Christmas news in Victoria during the 1880s featured cards, decorations, carols, and for something different, the weather. The shopkeepers of Portland in 1880, decorated their shops for the season. Mr. Harris, proprietor of the pastry shop went to great trouble adorning his shop with Chinese lanterns and a wreath of roses.
Cricket was a popular activity on Christmas day, a tradition that continues today for many who enjoy a game of backyard cricket after lunch.
Christmas Day 1885 started quietly before churchgoers began to attend their chosen service. Those not attending church stayed inside until the afternoon when many took advantage of Portland’s coastal position with some boating on the bay.
Christmas decorations on shops were still popular mid-1880s and there seems to have been some competition among the Portland shopkeepers. From spices and currents to fruits and pastries, all had their wares displayed. Mr. Osborne’s butcher shop window displayed 34 lambs, as many sheep and several bullocks and pigs. Amid all this, the window was “prettily decorated with flowers, ferns, etc”
This is a great advertisement inviting the residents of Portland to visit the Christmas tree at the “Guardian” office. “Children, Don’t Forget to Persuade Father & Mother to Come” is followed by “Parents, Don’t Forget the Children”.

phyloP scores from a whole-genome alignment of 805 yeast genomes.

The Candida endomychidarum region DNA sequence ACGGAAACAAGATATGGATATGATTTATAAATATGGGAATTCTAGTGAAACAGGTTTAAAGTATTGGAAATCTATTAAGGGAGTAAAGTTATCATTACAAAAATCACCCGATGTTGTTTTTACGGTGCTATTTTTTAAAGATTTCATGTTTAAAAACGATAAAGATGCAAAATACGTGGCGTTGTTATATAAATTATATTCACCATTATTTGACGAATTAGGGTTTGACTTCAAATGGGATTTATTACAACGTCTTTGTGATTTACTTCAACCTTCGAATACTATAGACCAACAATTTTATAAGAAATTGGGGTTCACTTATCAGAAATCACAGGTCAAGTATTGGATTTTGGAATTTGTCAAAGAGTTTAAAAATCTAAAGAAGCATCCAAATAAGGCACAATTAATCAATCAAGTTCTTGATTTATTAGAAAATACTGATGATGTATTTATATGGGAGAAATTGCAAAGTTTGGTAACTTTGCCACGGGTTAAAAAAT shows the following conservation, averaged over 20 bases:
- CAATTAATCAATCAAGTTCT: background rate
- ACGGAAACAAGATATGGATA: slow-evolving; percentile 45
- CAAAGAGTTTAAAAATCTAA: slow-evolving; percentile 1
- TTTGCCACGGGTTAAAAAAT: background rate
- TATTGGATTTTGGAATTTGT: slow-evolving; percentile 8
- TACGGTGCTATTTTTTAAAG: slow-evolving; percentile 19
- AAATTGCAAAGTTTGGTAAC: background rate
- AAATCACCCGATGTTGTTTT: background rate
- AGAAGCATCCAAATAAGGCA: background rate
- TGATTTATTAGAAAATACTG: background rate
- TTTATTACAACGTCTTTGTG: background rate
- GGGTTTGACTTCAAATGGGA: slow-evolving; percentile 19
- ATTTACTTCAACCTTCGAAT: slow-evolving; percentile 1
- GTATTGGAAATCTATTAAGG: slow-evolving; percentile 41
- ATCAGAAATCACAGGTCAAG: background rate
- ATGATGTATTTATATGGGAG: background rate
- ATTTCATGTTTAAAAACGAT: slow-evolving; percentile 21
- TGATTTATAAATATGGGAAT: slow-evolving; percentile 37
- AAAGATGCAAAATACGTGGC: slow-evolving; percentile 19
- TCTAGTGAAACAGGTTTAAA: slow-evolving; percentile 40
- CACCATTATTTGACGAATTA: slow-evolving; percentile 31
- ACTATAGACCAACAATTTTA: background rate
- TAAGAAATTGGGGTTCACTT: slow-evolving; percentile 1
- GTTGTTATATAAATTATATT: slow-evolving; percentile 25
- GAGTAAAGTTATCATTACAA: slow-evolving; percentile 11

In 1886, St Stephen’s Church was holding the annual carols, but with “a completely new set of carols”.
Christmas 1886 in Melbourne saw many businesses closing their doors from Friday to Wednesday to take full advantage of the Christmas holiday. Even some hotels closed on Boxing Day! Residents used this extended holiday period to get out of the city and enjoy the countryside.
The following extract comes from an article called “Christmas Cheer”. Along with instructions on how to boil a turkey, there were recipes for accompaniments such as celery sauce, oyster sauce, and German salad.
Christmas cards seemed to become more popular during the 1880s, and this article from 25 October 1889 describes some of the trends in cards. It appeared at the time of year cards were written to send to the “mother country”.
Just when I thought I was not going to see anything of yuletide logs, the following articles from the late 1880s continue the now old arguments of why have a hot lunch during the Australian summer and why are people still persisting with the English traditions?